Supply to EU assured as Gazprom launches new field

Gazprom has launched production at the Yuzhno-Russkoye gas field. It's located in the Yamalo-Nenets Autonomous Area in Siberia. It will supply the Nord Stream gas pipeline to northern Europe.

Yuzhno-Russkoye is the first field Gazprom has launched in almost ten years.

Its proven reserves consist of more than 800 billion cubic metres of gas and its estimated reserves exceed 1 trillion cubic metres.

Map of Yuzhno-Russkoye gas field
Map of Yuzhno-Russkoye gas field

Once the production facility is operating at full capacity, which is planned by 2011, it will provide 25 billion cubic metres of natural gas per year.

The main destination of the gas is northern Europe via the Nord Stream pipeline now being constructed.

Speaking at the ceremony at Gazprom's headquarters, Dmitry Medvedev, Company Chairman, expressed hopes that the project would play a crucial role in ensuring European energy security.

“We have been working to achieve this for several years. Many people have contributed to the efforts of the two companies. We've searched for compromises, and eventually reached this outstanding economic achievement,” stated First Deputy Prime Minister, Dmitry Medvedev.

He also said an agreement for asset exchanges with German chemical giant BASF was a sign of effective Russian-German business partnership.

The German Foreign Minister was also present at the ceremony.

“A vital route is now being opened. It unites our countries. Both of us have said we want to work intensively to develop not only economic, but also cultural and scientific ties. We want our people to be closer to each other and we're ready to take that responsibility,” pledged German Foreign Minister Frank-Walter Steinmeier.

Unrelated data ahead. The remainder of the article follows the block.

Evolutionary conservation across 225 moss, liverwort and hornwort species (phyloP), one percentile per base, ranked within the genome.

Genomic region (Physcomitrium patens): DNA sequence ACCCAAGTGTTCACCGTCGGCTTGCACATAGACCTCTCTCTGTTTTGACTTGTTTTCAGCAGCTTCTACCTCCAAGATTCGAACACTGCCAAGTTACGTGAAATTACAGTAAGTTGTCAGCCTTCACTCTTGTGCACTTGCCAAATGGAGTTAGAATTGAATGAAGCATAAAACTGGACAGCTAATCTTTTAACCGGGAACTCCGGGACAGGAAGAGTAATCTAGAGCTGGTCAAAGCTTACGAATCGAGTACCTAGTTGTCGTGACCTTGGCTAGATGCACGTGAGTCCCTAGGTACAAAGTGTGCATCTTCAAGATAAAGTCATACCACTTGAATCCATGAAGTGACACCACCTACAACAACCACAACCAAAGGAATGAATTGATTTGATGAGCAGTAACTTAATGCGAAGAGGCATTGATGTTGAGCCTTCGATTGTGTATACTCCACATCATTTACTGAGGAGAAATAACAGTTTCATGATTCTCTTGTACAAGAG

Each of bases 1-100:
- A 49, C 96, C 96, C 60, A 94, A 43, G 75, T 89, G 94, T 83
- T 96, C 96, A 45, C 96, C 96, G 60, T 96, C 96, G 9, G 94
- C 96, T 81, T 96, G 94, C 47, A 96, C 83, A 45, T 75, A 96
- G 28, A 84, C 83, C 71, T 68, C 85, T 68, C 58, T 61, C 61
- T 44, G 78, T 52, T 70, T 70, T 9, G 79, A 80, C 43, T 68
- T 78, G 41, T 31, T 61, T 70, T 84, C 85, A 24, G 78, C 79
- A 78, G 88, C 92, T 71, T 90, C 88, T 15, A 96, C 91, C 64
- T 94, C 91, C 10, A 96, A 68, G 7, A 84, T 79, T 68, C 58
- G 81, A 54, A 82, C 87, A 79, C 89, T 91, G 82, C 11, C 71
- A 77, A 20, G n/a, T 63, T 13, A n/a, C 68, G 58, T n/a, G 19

After the ceremony the German Foreign Minister met with Vladimir Putin.

The Russian President stressed the importance of launch of production at -Russkoye gas field, saying that it will make the European economy more secure.

“Oil and gas create a margin of safety for the European and, first of all, for the German economy. It's not only about the volumes which will be supplied from this field. It's about the quality of relations between the partners. The exchange of assets and the growth of trust is something our European partners demand in terms of energy development. And Russia is ready for that if interests of both sides are considered,” President Putin said.

Gazprom is the holder of the licence for developing the Yuzhno-Russkoye field. It has also agreed with German BASF subsidiary, Winthershall, to bring them into the project.

“We have a 25% voting share in Severneftegazprom, the company that owns the licence to the field. On top of that we have a 10% non-voting share, so economically we have 35% in the production of this field,” said John Feldman, a board member at BASF.

The Russian company is planning to get E.ON, another German producer, involved as well.

“It is more the political moment because the Russian government and Gazprom want to become more integrated downstream, to be able to buy assets and to gain some important understanding of their ultimate customers in Europe. Naturally enough, European countries are somehow nervous about this. Integration in both directions is good for both parties,” commented Ron Smith, Head of Research at Alfa-Bank.